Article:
The increase in public play areas was accompanied by other types of government-sponsored programs for youth. Taking place within the first two decades of the 20th century, these other types of youth programs were sponsored mainly by local police departments or schools. A few of the first “junior” or “boy police” programs were established in Berkeley, California; Council Bluffs, Iowa; Cincinnati, Ohio; and New York City. The programs usually included instruction in good citizenship and offered recreational opportunities.
Subsequently, safety concerns about automobile traffic gave rise to the first junior school safety patrols. For example, the City of Berkeley Junior Police evolved into one of the nation’s first junior traffic patrols. These patrols typically involved older elementary school children who carried signs to stop traffic in order to safely escort classmates crossing streets. A few of the earliest safety patrols were located in Berkeley; Newark, New Jersey; and Milwaukee, Wisconsin. The Chicago Motor Club has been widely recognized as the initiator of the first group of patrollers affiliated with the American Automobile Association (AAA). A typical patrol consisted of 4 to 12 boys, depending on the size of the school and the number of hazardous intersections. It was a common sight to see patrol boys stopping traffic by raising their hands and then escorting groups of students across city streets. They wore white “Sam Browne belts” with badges attached to denote ranks. Some had bright-colored felt armbands. During inclement weather, poncho-type capes and rain hats were added to the uniform. Patrol members were selected for service based on their good grades and leadership qualities.3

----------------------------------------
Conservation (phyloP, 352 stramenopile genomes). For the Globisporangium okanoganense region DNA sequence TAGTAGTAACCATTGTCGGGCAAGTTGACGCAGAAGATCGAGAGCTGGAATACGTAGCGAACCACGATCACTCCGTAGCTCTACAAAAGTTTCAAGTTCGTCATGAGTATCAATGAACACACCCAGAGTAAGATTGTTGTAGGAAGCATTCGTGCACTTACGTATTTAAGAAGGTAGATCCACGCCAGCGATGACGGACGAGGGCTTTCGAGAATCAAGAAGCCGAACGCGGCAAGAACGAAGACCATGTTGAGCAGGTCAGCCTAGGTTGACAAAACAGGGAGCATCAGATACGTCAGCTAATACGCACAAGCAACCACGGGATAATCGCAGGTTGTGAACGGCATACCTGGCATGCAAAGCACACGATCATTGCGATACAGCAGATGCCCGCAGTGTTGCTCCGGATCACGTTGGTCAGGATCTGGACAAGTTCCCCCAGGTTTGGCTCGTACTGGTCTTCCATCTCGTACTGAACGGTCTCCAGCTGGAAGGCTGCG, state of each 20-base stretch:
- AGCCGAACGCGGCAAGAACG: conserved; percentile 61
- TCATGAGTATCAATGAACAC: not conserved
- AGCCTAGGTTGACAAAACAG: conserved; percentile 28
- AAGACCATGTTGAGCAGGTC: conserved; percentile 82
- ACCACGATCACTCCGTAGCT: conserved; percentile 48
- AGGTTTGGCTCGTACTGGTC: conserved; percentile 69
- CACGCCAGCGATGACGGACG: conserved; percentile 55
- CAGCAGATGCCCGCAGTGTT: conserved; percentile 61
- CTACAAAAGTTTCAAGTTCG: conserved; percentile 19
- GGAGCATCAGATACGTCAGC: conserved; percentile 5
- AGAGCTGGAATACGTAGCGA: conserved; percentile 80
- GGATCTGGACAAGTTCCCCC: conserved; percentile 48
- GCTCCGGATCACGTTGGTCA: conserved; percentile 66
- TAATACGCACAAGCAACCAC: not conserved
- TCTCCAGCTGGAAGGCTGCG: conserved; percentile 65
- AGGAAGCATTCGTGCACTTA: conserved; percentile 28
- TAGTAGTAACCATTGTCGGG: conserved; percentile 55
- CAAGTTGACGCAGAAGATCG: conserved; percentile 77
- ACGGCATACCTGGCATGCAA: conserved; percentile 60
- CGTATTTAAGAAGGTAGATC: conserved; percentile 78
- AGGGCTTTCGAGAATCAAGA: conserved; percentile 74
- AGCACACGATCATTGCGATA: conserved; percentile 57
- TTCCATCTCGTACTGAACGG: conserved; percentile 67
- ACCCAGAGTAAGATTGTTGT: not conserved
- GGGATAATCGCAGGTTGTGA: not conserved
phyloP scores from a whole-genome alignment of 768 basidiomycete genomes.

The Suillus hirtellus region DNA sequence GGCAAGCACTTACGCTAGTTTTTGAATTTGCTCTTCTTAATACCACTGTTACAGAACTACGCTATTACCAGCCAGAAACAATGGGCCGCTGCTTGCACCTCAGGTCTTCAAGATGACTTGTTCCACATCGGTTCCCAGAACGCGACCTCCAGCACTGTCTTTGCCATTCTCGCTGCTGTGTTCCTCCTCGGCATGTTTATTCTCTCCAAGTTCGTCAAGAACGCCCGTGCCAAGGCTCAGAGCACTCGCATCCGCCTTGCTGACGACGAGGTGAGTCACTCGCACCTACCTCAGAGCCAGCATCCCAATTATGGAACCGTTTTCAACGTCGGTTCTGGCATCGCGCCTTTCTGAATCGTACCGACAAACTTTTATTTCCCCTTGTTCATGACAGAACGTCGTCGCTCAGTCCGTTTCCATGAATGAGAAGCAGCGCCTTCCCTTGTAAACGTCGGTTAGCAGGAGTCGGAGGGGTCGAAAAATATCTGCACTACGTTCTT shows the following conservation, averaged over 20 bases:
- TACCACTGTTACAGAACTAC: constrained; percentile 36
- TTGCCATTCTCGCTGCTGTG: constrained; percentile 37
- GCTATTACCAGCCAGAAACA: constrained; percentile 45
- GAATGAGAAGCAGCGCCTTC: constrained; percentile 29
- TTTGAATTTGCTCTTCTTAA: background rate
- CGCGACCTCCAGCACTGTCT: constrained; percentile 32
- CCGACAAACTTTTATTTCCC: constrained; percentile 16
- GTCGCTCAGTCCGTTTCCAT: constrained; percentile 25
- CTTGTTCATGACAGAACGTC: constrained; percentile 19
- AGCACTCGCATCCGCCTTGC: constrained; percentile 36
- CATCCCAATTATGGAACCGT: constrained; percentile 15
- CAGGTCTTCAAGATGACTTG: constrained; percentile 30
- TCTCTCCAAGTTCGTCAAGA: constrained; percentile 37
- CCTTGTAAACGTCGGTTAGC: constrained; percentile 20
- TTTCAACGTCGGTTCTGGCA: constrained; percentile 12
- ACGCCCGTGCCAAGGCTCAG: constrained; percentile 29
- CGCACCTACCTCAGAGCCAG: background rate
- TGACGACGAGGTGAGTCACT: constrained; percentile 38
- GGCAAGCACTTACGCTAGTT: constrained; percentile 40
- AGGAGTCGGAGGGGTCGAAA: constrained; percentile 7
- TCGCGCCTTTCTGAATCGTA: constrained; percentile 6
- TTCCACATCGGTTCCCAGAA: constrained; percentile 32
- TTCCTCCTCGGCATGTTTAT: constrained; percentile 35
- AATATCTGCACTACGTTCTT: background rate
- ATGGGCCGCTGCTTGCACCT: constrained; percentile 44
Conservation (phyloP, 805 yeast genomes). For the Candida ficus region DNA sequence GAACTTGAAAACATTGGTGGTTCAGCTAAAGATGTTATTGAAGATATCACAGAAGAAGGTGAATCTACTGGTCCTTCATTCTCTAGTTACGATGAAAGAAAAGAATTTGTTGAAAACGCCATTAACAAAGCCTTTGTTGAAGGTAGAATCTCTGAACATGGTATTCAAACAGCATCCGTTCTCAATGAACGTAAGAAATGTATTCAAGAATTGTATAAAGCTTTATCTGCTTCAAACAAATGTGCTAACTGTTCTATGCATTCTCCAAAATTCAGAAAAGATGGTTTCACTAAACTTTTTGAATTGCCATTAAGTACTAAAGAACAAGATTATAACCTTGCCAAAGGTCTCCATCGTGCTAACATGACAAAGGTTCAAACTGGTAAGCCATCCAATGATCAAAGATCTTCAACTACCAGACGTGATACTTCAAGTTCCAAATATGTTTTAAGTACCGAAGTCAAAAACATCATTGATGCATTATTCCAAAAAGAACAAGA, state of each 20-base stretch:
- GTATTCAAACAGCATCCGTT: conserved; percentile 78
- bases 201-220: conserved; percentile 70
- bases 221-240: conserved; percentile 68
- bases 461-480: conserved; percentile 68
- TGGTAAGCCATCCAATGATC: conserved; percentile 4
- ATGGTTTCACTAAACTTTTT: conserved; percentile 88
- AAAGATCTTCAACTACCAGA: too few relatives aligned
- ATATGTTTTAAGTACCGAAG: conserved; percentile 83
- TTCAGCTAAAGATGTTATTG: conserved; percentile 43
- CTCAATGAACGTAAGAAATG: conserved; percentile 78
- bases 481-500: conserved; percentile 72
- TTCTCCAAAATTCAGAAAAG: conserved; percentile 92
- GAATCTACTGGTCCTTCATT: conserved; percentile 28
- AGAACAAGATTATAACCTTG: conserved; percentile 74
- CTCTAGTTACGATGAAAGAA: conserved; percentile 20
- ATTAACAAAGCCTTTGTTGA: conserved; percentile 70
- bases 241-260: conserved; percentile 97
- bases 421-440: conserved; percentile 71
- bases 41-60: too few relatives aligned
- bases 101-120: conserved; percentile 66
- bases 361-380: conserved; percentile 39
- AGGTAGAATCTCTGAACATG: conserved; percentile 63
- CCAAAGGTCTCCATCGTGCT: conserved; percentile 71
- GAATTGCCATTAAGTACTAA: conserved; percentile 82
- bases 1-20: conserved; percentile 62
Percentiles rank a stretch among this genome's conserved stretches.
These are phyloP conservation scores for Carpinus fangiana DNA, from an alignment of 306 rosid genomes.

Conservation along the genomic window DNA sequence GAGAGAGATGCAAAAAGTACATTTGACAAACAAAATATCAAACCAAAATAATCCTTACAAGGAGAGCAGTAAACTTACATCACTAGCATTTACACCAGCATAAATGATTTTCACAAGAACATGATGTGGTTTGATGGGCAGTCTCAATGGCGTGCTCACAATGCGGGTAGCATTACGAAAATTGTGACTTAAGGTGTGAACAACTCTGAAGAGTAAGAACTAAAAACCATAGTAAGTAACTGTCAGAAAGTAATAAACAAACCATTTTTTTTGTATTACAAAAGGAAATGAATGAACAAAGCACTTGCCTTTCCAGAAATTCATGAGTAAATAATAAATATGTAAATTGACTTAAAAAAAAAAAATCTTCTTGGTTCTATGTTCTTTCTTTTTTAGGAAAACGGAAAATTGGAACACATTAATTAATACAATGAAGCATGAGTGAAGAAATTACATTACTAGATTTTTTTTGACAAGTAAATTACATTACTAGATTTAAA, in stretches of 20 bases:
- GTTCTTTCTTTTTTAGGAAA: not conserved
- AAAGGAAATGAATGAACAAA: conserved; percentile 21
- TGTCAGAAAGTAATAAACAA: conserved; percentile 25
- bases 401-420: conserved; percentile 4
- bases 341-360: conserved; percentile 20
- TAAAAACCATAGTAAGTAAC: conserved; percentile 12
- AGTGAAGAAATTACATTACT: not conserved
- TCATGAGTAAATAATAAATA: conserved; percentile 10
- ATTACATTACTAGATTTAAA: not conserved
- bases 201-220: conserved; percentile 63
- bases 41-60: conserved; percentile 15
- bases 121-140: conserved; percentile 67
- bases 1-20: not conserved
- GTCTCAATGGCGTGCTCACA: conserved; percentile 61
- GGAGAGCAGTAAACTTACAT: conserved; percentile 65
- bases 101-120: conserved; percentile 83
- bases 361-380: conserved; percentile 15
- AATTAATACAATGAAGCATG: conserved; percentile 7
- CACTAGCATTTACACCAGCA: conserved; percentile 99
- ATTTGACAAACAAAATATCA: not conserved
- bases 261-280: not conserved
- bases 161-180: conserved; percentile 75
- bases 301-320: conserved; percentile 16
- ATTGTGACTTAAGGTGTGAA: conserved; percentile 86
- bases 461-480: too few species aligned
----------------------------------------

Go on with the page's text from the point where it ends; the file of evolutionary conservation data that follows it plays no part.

The largest municipal junior police organization was pioneered by the New York City Police Department. It was similar to the BSA, except that it had a specific career orientation. The organization was created through the efforts of Captain John Sweeney in his own precinct and subsequently expanded throughout the city. Sweeney met with the youth of his lower East Side Manhattan precinct and shared his vision of turning the “gangs” of boys in each of the districts into more structured groups focusing on the field of police work. The idea was accepted, and the first group consisted of 21 boys. Eventually, other units were established in 32 precincts throughout the city. Each of the units held regular meetings, and the members performed a variety of tasks related to public health and safety. They also participated in games such as dodgeball and attended first-aid training. Metal shields and identification cards were well designed and issued to all members. The receipt of a junior police shield depended on a record of good attendance and required a 15¢ deposit.4 At its peak, the program had an enrollment of 6,000 boys between the ages of 11 and 16.5 There was also a much smaller number of young women (approximately 50) who were selected entirely on the basis of merit to work alongside their male counterparts. They routinely escorted younger children across busy streets, monitored dance halls so that underage girls would not enter, and helped to keep tenement fire escapes clear of debris.6